Classes are held at the East School building in Natick in the spacious gymnasium. Classes will be offered in both the 1st Section and 2nd Section of the form during the 6:30 timeslot. During this course, we will learn the moves of the form while also exploring some of the deeper ideas that make T’ai Chi such a powerful art.

Classes are held at the East School building, 90 Oak St. Natick. (Corner of Oak St. and Rte 9.)

This is a 10-week session running from 4/1 through 6/24. (No class on 4/15, 5/6, 5/27.)

Classes are $90 for Natick residents and $110 for non-residents. You can register for these classes by going to Natick’s Registration Website.





Below is information about the the different types of programs that I offer.

Traditional Form

The “Traditional Form” that I teach is a version of the Cheng Man-Ch’ing style or the Yang 37 form. (For those who are more knowledged about these things, it is a variation of the routine with a blending of elements from both the Yang style and the Cheng Man-Ch’ing style.)

This form consists of a set routine of movements that takes about 15 minutes to go through. For the purpose of the classes, this routine is divided into three sections, each one offering challenging movements. The first section can be learned and used as a stand alone form, taking about 5 minutes to run through.

Practice of this style offers not only a relaxing, meditative experience, but also explorations into areas such as:

  • Awareness of body structure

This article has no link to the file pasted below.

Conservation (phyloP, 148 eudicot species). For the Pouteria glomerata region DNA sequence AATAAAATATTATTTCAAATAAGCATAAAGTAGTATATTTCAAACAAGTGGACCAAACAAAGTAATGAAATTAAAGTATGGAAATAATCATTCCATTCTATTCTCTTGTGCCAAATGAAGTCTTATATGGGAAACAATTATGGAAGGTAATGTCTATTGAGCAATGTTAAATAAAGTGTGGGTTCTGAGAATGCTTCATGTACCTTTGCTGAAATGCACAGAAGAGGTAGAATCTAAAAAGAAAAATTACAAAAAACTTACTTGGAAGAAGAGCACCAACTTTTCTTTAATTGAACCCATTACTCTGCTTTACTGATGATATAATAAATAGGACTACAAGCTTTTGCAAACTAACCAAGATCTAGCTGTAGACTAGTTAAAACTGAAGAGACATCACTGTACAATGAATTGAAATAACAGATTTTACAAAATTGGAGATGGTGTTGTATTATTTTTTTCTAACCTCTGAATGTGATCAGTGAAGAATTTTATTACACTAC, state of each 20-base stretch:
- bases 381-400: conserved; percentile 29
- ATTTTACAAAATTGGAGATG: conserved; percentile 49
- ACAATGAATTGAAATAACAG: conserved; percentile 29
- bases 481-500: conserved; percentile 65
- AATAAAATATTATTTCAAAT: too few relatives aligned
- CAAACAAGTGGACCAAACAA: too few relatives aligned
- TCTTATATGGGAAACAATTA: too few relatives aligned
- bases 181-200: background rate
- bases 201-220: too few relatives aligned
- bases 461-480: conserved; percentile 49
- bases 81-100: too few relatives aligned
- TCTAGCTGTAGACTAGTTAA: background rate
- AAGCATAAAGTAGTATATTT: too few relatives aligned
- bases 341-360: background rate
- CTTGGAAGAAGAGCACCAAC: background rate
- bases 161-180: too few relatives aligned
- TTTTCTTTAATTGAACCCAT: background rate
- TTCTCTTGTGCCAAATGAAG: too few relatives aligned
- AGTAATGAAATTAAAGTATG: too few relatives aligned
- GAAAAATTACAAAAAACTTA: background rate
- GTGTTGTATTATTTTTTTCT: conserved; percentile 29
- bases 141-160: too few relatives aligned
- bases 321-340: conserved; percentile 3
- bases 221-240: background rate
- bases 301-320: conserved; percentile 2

• Improved focus
  • Development of internal energy
  • Sense of fluidity and flow
  • Greater overall awareness of self
  • Martial applications
  • Philosophies and ideas from T’ai Chi

While this style of T’ai Chi involves a greater level of commitment and perseverance than the T’ai Chi for Balance program, the experience tends to be deeper with greater impact on life.

T’ai Chi for Balance

This program is focused primarily on improving balance, with a lighter emphasis on the areas of T’ai Chi listed above. While there are 8 movements in the basic set used for this program, they are generally easier to learn and to follow, allowing us to put a greater emphasis on the elements of T’ai Chi that help to improve our balance.

T’ai Chi for Balance programs go by several different names and include:

  • T’ai Chi for Healthy Aging
  • T’ai Chi for Healthy Living
  • T’ai Chi for Better Balance
  • T’ai Chi for Healthy Aging and Better Balance (TCHABB)
  • Movement for Better Balance